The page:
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Monday, August 8, 2016

The 'Other Kind' Of 3D Printing

Computational Thermoforming, the Other 3D Printing? (+Video)

Gareth Branwyn, Make Magazine | August 5, 2016

Semantic arguments aside as to whether this technique is legitimate “3D printing” or not, this method, developed by researchers at Disney, is definitely worth paying attention to. It’s actually a real ah-ha moment, such an obvious idea, you wonder why this isn’t in common use already.
The idea is quite simple. You first create a digital image where software works to deform the image to compensate for its eventual application onto a three-dimensional surface. The pre-deformed image is printed onto a plastic stock which is then fed into a vacuum forming machine.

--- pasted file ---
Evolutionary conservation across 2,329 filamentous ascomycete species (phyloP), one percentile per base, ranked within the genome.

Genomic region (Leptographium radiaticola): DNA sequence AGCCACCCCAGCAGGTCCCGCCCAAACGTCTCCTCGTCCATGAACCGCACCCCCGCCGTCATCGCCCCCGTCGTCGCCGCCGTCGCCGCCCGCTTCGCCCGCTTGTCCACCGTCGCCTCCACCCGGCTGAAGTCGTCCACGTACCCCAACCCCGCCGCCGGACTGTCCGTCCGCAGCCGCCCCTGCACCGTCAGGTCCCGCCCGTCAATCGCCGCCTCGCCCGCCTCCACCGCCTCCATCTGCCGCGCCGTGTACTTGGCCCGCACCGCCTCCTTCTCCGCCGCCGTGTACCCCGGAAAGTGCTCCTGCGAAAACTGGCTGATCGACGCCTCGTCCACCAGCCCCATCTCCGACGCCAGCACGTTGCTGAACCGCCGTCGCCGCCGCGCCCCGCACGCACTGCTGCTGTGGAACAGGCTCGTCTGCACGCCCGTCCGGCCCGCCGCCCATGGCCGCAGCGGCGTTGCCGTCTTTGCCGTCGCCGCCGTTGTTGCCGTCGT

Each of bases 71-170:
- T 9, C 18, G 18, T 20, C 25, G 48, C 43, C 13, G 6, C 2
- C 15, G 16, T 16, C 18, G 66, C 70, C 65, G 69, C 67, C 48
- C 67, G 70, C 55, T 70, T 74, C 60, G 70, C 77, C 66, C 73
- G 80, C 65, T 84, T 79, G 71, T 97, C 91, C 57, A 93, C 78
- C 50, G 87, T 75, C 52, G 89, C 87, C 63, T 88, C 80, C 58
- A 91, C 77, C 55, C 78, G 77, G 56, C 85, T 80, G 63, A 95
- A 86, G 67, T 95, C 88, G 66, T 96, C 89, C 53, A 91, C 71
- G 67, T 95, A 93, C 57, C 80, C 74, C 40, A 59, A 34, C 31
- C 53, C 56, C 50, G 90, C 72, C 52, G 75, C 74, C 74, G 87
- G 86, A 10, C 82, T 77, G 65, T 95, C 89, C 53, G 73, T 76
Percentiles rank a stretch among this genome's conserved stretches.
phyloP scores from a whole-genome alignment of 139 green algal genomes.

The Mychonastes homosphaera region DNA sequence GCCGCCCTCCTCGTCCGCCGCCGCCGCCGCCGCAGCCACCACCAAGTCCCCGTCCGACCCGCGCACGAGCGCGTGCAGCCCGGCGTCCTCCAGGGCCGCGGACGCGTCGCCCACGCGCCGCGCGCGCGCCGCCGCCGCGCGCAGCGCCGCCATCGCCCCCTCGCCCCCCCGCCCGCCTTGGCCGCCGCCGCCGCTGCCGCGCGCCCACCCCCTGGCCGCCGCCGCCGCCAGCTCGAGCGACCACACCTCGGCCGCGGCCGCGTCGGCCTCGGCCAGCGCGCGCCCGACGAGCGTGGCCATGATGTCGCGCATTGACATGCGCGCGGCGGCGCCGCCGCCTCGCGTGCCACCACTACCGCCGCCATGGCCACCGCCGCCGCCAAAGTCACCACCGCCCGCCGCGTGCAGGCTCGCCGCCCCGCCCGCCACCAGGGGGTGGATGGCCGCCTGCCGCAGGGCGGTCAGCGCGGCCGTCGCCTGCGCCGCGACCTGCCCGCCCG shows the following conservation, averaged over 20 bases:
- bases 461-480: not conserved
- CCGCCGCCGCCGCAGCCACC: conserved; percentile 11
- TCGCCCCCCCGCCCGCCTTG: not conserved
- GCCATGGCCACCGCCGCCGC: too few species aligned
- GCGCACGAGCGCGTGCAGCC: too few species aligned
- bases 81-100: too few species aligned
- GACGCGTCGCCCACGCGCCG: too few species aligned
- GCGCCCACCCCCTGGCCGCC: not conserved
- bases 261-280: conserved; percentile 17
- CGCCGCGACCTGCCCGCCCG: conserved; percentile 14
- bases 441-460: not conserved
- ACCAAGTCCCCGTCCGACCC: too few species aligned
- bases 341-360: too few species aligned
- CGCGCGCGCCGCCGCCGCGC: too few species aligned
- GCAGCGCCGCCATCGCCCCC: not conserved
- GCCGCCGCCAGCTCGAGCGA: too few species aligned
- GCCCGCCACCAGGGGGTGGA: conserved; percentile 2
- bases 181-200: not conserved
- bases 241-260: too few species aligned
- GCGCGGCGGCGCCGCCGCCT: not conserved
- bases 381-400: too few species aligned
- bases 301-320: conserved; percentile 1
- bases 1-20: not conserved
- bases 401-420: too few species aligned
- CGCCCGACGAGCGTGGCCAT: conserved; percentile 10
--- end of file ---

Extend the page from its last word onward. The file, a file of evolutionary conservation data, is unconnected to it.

[Click to Enlarge] "Our pipeline for producing plastic replicas of textured digital 3D models by computational thermoforming." Source:
[Clink on link for video] Source:

<more at; related articles and links: (New Technique Takes Multicolor 3D Printing to New Heights. May 4, 2016) and (Computational Thermoforming. Christian Schuller, Daniele Panozzo, Anselm Grundhofer, Henning Zimmer, Evgeni Sorkine, and Olga Sorkine-Hornung. SIGGRAPH 2016 Posters, July 24-28, 2016, Anaheim, CA. DOI: [Abstract: We propose a method to fabricate textured 3D models using thermoforming. Differently from industrial techniques, which target mass production of a specific shape, we propose a combined hardware and software solution to manufacture customized, unique objects. Our method simulates the forming process and converts the texture of a given digital 3D model into a pre-distorted image that we transfer onto a plastic sheet. During thermoforming, the sheet deforms to create a faithful physical replica of the digital model. Our hardware setup uses off-the-shelf components and can be calibrated with an automatic algorithm that extracts the simulation parameters from a single calibration object produced by the same process.])>

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